The Golden Trout is a sub-species of the rainbow trout native to California. The golden trout is commonly found at elevations from 6,890 feet (2,100 m) to 10,000 feet (3,000 m) above sea level, and is native only to California's southern Sierra Nevada mountains. Preferred water temperature is 58–62 °F (14–17 °C) but they can tolerate temperatures in degraded streams on the Kern Plateau as high as 70 °F (21 °C) so long as those waters cool during the night. The only other species of fish indigenous to the native range of California golden trout is the Sacramento sucker.
How To Identify:
The Golden Trout has golden flanks with red, horizontal bands along the lateral lines on each side and about 10 dark, vertical, oval marks (called "parr marks") on each side. Dorsal, lateral and anal fins have white leading edges. In their native habitat, adults range from 6–12 in (15–30 cm) long. Fish over 10 in (25 cm) are considered large. Golden Trout that have been transplanted to lakes have been recorded up to 11 lb (5 kg) in weight.
How To Catch:
Dawn and dusk are prime time to catch Golden Trout. Under subdued light the fish will expose themselves and feed freely on the surface.As trout leave the lakes to spawn in tributary streams they cannot resist roe flies. Orange 3mm pom-poms placed on a #14 hook and held in place with a few turns of thread are irresistible to the Golden Trout. Trout eggs are virtually weightless and it is best to use a piece of split shot a short distance up the leader rather than weighting the fly itself.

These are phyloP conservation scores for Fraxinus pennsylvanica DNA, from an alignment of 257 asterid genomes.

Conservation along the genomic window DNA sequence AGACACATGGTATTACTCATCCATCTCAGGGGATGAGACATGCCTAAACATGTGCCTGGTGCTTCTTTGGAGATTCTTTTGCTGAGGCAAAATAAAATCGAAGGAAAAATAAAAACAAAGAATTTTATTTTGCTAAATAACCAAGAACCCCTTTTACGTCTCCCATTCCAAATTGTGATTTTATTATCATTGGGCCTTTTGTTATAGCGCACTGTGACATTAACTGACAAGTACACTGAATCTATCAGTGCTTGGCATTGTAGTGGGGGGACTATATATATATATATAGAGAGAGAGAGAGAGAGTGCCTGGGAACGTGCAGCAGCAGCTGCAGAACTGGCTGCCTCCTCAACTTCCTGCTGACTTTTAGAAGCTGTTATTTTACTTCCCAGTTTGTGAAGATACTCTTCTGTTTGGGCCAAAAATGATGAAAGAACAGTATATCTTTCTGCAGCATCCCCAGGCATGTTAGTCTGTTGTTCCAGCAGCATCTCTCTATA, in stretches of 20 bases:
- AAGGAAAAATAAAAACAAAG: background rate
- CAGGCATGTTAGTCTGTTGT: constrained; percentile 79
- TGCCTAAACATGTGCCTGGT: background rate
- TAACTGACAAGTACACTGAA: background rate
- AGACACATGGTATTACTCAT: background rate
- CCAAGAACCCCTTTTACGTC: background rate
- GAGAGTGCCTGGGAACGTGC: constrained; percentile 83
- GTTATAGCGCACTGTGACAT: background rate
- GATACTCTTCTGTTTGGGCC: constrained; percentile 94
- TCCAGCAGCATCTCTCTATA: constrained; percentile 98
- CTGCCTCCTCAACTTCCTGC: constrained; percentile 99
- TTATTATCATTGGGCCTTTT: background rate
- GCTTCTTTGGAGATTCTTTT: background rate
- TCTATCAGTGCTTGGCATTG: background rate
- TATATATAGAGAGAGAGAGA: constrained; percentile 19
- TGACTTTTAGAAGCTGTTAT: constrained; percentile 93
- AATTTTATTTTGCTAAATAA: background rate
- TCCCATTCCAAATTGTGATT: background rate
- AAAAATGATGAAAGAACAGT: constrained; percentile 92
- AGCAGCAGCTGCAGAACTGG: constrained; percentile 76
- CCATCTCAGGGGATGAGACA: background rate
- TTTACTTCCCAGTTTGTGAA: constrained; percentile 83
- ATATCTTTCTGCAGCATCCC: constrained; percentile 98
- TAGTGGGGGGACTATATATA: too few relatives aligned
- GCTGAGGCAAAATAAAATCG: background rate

Creek Golden Trout will of course eat nymph patterns but they are so susceptible to a dries.You should use a six foot 5x or 6x tippet on a 10 or 12 foot leader. Short striking fish are often a sign of subtle drag and when this happens you should lengthen the tippet and make sure the fly is attached with a loop knot to reduce the potential for drag.
The Golden Trout is native to the southern Sierra Nevada, including the upper reach and tributaries of the South Fork of the Kern River, and Golden Trout Creek and its tributaries. It has been introduced in hundreds of lakes and streams outside the native range, though most of these populations did not last or hybridized with cutthroat trout and other subspecies of rainbow trout. Distribution data that may be incomplete or inaccurate includes the Canadian province of Alberta, and the US states of Arizona, California, Colorado, Idaho, Montana, New Mexico, Nevada, Oregon, Utah, Washington, and Wyoming.